Italian painter, sculptor, printmaker and draughtsman. He attended the Liceo Artistico di Benevento from 1964 to 1968. In the early 1970s he concentrated on drawing, developing much of the imagery that later appeared in his paintings. He had his first solo exhibitions in 1976 at the galleries D’Arte Duemila, Bologna, and Nuovi Strumenti, Brescia.
He moved to Milan in 1977, and during the late 1970s he produced mostly monochrome paintings in blue, red or yellow, often incorporating found objects. In 1980 he was associated by the critic Achille Bonito Oliva with the ‘Transavanguardia’ (It.: ‘beyond the avant-garde’) painters Sandro Chia, Francesco Clemente, Enzo Cucchi and Nicola De Maria. He rapidly developed an allegorical figurative style, drawing on imagery from Christianity and Classical mythology, while also being influenced by ancient Egyptian, tribal and modern art.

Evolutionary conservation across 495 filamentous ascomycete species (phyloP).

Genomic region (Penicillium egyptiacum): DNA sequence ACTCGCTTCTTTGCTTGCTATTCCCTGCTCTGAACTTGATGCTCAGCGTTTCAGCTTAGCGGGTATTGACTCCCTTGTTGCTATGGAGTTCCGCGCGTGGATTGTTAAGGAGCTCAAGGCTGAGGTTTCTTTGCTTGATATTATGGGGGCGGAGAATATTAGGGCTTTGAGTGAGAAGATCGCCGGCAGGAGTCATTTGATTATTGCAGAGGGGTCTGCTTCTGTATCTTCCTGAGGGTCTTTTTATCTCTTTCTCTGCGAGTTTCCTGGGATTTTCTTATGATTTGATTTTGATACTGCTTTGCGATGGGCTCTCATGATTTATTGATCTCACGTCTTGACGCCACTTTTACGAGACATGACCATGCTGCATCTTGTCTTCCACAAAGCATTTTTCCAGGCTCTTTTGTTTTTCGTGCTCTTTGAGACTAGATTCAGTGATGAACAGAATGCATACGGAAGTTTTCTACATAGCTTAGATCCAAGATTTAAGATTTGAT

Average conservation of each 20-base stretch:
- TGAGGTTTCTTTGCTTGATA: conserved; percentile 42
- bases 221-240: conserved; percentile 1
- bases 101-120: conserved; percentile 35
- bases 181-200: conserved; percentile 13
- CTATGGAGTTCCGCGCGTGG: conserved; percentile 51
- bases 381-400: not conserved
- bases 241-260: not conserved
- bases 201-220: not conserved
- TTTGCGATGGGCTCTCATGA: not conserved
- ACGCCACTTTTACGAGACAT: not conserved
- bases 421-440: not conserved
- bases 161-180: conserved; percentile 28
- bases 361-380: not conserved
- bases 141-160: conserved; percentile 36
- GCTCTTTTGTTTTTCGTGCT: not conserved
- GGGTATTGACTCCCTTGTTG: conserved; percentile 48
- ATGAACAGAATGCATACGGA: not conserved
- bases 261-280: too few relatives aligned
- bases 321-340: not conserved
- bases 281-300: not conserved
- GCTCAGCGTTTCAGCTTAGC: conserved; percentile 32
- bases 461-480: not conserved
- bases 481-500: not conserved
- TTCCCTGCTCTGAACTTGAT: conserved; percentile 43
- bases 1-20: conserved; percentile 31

He created enigmatic archaic figures, as in an untitled stone sculpture (1985; Canberra, N.G.) depicting a male carrying a horn-shaped vessel, while such works as the painting Flayed (1986; Canberra, N.G.) exemplify his preoccupation with the themes of death and sacrifice. Paladino’s technical versatility also extended to various forms of printmaking (from 1980), including etching, linocut and aquatint.